Bay Ridge

Gentile drives effort to stop T-intersection parking tickets

Says drivers unfairly targeted for summonses

May 25, 2016 By Paula Katinas Brooklyn Daily Eagle
The corner of Ovington Avenue and Bay Ridge Place is a T-intersection. Eagle photos by Paula Katinas
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If you’re a motorist who has been slapped with a summons for parking your car at a T-intersection in a mid-block location, Councilmember Vincent Gentile wants you to know that you can fight City Hall and win.

That’s because it’s perfectly legal to park a vehicle at many of these types of intersections, he said.

Thanks to a Department of Transportation (DOT) regulation change in 2009, drivers who park at certain T-intersections are not subject to tickets. A T-intersection can be defined as a three-way junction usually consisting of a long, two-way street meeting a shorter, one-way street.

The city’s traffic rules allow parking at T-intersections if they do not have traffic signals, all-way stop signs or crosswalk markings, even if there is a curb cut at that location, according to the DOT’s website.

But that isn’t stopping cops from issuing summonses, according to Gentile.

He is leading an effort to make motorists aware of the regulation and to encourage those who have received tickets and who have paid them to seek reimbursement from the New York City Department of Finance (DOF).

In addition, Gentile (D-Bay Ridge-Dyker Heights-Bensonhurst) is calling on NYPD Chief of Transportation Thomas Chan to retrain his officers to ensure that they are aware of the rules that were put in place back in 2009.

Gentile has sent a letter to Chan, asking that the chief “inform all traffic control commands of the correct parking rules at certain T-intersections and instruct all commanders to educate and inform their rank and file” of the regulations so that such summonses could be avoided. 

“The DOT adopted a rule change in 2009 after I had pushed for legislation to allow parking in front of mid-block pedestrian ramps at T-intersections due to safety hazards for pedestrians. Apparently, NYPD traffic agents did not get the memo,” Gentile said in a statement.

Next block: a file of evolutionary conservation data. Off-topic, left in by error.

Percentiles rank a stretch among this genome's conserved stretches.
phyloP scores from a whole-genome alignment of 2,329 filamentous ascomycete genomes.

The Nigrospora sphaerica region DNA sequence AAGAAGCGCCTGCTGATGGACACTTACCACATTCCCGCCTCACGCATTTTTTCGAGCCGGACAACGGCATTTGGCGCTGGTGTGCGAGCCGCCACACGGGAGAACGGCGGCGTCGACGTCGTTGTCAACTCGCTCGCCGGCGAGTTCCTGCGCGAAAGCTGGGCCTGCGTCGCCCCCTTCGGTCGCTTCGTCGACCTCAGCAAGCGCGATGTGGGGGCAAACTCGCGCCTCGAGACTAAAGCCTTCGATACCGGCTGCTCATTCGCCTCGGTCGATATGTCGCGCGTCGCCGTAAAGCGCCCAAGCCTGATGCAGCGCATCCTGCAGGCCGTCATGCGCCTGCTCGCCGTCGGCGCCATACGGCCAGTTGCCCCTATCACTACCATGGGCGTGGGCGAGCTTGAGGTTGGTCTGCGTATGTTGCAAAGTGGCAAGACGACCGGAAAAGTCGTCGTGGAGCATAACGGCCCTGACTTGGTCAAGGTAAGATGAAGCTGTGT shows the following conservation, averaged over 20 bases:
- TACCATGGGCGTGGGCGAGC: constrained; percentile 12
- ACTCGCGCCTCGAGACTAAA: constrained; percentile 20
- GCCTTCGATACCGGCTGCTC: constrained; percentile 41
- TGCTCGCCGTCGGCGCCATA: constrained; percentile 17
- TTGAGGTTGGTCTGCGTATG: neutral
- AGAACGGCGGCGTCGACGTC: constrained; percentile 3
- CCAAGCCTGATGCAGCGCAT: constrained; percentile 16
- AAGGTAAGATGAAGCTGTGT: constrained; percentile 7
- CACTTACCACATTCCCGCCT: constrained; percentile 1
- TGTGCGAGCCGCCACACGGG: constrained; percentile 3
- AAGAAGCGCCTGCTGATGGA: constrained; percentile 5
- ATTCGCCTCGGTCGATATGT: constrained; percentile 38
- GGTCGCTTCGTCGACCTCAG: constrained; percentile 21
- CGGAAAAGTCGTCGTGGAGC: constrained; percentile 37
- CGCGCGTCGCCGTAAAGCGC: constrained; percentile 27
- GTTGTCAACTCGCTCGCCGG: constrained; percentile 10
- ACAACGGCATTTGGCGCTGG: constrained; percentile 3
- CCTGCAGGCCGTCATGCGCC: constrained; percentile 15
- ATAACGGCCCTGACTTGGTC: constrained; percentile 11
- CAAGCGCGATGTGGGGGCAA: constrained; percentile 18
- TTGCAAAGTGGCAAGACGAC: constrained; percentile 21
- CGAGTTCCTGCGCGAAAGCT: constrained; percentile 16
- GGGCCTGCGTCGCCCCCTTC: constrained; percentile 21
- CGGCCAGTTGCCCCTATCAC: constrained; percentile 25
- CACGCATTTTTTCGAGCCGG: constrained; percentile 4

Gentile said he wasn’t sure why cops and traffic enforcement agents are still handing out tickets. Part of the problem may be that the T-intersections often have pedestrian ramps and police are concluding that the parked vehicles are blocking the pedestrian ramps, he said.

But still, cops should be aware of the rules, according to the councilmember.

“Whether this has been a ‘gotcha’ ticketing scenario, an extreme oversight or a giant mistake, all that matters to me at this point is putting cash back in our drivers’ wallets. I will be closely monitoring the situation and will not relinquish my push for a citywide refund to those affected,” Gentile said.

DOF officials told Gentile that they will review wrongfully issued T-intersection tickets going back more than a year. After the review, if it is discovered that the driver did indeed get the ticket wrongfully (and paid the ticket), then the DOF will issue a refund

Drivers who believe they were unfairly ticketed should visit and type Pedestrian Ramp Ticket Issue in the subject heading. Motorists need to provide the summons number or their license plate number so the DOF can accurately search for the ticket in their system.

Drivers who have recently received this type of ticket but who have yet to dispute it can visit this page.

The situation came to light when the Village Voice reported on research conducted by statistics Professor Ben Wellington of the Pratt Institute City & Regional Planning Program showing that the T-intersection ticket error has cost drivers nearly $6 million in summonses since 2013.

Wellington used NYC Open Data to pinpoint his findings.

Gentile said DOT plans to pave over mid-block pedestrian ramps at T-intersections citywide to avoid any confusion. The curb restoration work will be incorporated into other projects.

Meanwhile, police are taking steps to ensure that drivers are not being unfairly ticketed, according to an NYPD spokesperson.

“Mr. Wellington’s analysis identified errors the department made in issuing parking summonses. It appears to be a misunderstanding by officers on patrol of a recent, abstruse change in the parking rules. We appreciate Mr. Wellington bringing this anomaly to our attention. The department’s internal analysis found that patrol officers who are unfamiliar with the change have observed vehicles parked in front of pedestrian ramps and issued a summons in error. When the rule changed in 2009 to allow for certain pedestrian ramps to be blocked by parked vehicles, the department focused training on traffic agents, who write the majority of summonses,” the spokesperson told the Brooklyn Eagle in an email.

The NYPD admitted, however, that the majority of summonses written for this particular code violation were written by cops, not traffic agents.

“As a result, the department sent a training message to all officers clarifying the rule change and has communicated to commanders of precincts with the highest number of summonses, informing them of the issues within their command. Thanks to this analysis and the availability of this open data, the department is also taking steps to digitally monitor these types of summonses to ensure that they are being issued correctly,” the spokesperson said.

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